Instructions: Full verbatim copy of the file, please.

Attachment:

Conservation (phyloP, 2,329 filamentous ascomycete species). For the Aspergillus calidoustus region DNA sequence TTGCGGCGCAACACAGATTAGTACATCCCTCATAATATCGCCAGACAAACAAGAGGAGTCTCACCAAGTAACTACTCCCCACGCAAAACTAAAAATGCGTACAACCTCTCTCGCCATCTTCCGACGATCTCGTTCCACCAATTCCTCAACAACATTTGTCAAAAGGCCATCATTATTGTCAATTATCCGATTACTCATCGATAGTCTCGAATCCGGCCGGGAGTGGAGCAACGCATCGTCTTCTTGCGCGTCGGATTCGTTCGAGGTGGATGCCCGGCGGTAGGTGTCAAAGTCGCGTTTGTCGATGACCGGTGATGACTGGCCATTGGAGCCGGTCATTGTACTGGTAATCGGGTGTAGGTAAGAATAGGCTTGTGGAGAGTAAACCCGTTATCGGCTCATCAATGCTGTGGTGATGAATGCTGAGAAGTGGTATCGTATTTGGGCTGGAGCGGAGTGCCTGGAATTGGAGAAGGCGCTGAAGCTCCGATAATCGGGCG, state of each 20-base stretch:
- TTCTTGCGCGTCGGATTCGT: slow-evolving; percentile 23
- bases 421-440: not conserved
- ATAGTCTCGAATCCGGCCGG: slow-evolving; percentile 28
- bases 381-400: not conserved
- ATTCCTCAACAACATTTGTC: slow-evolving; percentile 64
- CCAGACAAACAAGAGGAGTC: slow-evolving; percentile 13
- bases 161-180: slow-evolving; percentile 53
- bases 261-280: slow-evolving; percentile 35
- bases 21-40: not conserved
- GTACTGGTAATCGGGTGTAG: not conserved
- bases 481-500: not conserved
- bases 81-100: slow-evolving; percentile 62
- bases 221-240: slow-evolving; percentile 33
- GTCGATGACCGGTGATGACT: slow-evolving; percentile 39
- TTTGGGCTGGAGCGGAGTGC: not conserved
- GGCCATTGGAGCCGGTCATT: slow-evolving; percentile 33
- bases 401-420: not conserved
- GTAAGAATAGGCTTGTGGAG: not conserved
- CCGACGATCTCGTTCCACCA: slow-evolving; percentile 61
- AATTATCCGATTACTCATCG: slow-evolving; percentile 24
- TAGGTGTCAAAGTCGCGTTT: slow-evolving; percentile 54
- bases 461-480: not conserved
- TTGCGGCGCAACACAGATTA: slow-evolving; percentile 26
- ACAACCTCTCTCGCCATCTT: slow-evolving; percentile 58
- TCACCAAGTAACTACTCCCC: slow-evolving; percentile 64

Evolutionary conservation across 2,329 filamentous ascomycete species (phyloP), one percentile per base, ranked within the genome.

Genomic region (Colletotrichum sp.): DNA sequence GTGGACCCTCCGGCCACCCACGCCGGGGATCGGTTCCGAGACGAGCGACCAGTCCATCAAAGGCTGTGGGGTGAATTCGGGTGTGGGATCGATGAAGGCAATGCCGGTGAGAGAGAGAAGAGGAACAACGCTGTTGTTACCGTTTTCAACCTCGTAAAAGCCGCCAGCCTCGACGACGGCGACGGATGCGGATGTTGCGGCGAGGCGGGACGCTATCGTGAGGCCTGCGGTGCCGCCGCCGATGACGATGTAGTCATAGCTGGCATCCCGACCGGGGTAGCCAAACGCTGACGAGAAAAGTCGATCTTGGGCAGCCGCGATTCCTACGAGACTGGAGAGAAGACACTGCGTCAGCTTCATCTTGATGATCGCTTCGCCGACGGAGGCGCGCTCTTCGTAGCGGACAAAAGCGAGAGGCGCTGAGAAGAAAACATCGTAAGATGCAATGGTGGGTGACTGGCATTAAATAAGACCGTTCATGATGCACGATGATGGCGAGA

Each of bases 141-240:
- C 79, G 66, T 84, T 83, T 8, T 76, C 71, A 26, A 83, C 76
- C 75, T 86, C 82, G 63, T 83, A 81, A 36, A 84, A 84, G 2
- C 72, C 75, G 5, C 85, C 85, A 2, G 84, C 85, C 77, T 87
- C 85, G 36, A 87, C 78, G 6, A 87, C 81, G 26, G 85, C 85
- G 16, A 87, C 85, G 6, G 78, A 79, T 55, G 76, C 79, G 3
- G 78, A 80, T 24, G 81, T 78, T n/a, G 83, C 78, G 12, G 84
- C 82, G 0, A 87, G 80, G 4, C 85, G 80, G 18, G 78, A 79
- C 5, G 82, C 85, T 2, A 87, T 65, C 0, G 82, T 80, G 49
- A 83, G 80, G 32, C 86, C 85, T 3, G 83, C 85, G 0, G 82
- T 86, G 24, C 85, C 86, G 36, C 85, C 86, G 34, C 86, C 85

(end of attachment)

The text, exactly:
Conservation (phyloP, 2,329 filamentous ascomycete species). For the Aspergillus calidoustus region DNA sequence TTGCGGCGCAACACAGATTAGTACATCCCTCATAATATCGCCAGACAAACAAGAGGAGTCTCACCAAGTAACTACTCCCCACGCAAAACTAAAAATGCGTACAACCTCTCTCGCCATCTTCCGACGATCTCGTTCCACCAATTCCTCAACAACATTTGTCAAAAGGCCATCATTATTGTCAATTATCCGATTACTCATCGATAGTCTCGAATCCGGCCGGGAGTGGAGCAACGCATCGTCTTCTTGCGCGTCGGATTCGTTCGAGGTGGATGCCCGGCGGTAGGTGTCAAAGTCGCGTTTGTCGATGACCGGTGATGACTGGCCATTGGAGCCGGTCATTGTACTGGTAATCGGGTGTAGGTAAGAATAGGCTTGTGGAGAGTAAACCCGTTATCGGCTCATCAATGCTGTGGTGATGAATGCTGAGAAGTGGTATCGTATTTGGGCTGGAGCGGAGTGCCTGGAATTGGAGAAGGCGCTGAAGCTCCGATAATCGGGCG, state of each 20-base stretch:
- TTCTTGCGCGTCGGATTCGT: slow-evolving; percentile 23
- bases 421-440: not conserved
- ATAGTCTCGAATCCGGCCGG: slow-evolving; percentile 28
- bases 381-400: not conserved
- ATTCCTCAACAACATTTGTC: slow-evolving; percentile 64
- CCAGACAAACAAGAGGAGTC: slow-evolving; percentile 13
- bases 161-180: slow-evolving; percentile 53
- bases 261-280: slow-evolving; percentile 35
- bases 21-40: not conserved
- GTACTGGTAATCGGGTGTAG: not conserved
- bases 481-500: not conserved
- bases 81-100: slow-evolving; percentile 62
- bases 221-240: slow-evolving; percentile 33
- GTCGATGACCGGTGATGACT: slow-evolving; percentile 39
- TTTGGGCTGGAGCGGAGTGC: not conserved
- GGCCATTGGAGCCGGTCATT: slow-evolving; percentile 33
- bases 401-420: not conserved
- GTAAGAATAGGCTTGTGGAG: not conserved
- CCGACGATCTCGTTCCACCA: slow-evolving; percentile 61
- AATTATCCGATTACTCATCG: slow-evolving; percentile 24
- TAGGTGTCAAAGTCGCGTTT: slow-evolving; percentile 54
- bases 461-480: not conserved
- TTGCGGCGCAACACAGATTA: slow-evolving; percentile 26
- ACAACCTCTCTCGCCATCTT: slow-evolving; percentile 58
- TCACCAAGTAACTACTCCCC: slow-evolving; percentile 64

Evolutionary conservation across 2,329 filamentous ascomycete species (phyloP), one percentile per base, ranked within the genome.

Genomic region (Colletotrichum sp.): DNA sequence GTGGACCCTCCGGCCACCCACGCCGGGGATCGGTTCCGAGACGAGCGACCAGTCCATCAAAGGCTGTGGGGTGAATTCGGGTGTGGGATCGATGAAGGCAATGCCGGTGAGAGAGAGAAGAGGAACAACGCTGTTGTTACCGTTTTCAACCTCGTAAAAGCCGCCAGCCTCGACGACGGCGACGGATGCGGATGTTGCGGCGAGGCGGGACGCTATCGTGAGGCCTGCGGTGCCGCCGCCGATGACGATGTAGTCATAGCTGGCATCCCGACCGGGGTAGCCAAACGCTGACGAGAAAAGTCGATCTTGGGCAGCCGCGATTCCTACGAGACTGGAGAGAAGACACTGCGTCAGCTTCATCTTGATGATCGCTTCGCCGACGGAGGCGCGCTCTTCGTAGCGGACAAAAGCGAGAGGCGCTGAGAAGAAAACATCGTAAGATGCAATGGTGGGTGACTGGCATTAAATAAGACCGTTCATGATGCACGATGATGGCGAGA

Each of bases 141-240:
- C 79, G 66, T 84, T 83, T 8, T 76, C 71, A 26, A 83, C 76
- C 75, T 86, C 82, G 63, T 83, A 81, A 36, A 84, A 84, G 2
- C 72, C 75, G 5, C 85, C 85, A 2, G 84, C 85, C 77, T 87
- C 85, G 36, A 87, C 78, G 6, A 87, C 81, G 26, G 85, C 85
- G 16, A 87, C 85, G 6, G 78, A 79, T 55, G 76, C 79, G 3
- G 78, A 80, T 24, G 81, T 78, T n/a, G 83, C 78, G 12, G 84
- C 82, G 0, A 87, G 80, G 4, C 85, G 80, G 18, G 78, A 79
- C 5, G 82, C 85, T 2, A 87, T 65, C 0, G 82, T 80, G 49
- A 83, G 80, G 32, C 86, C 85, T 3, G 83, C 85, G 0, G 82
- T 86, G 24, C 85, C 86, G 36, C 85, C 86, G 34, C 86, C 85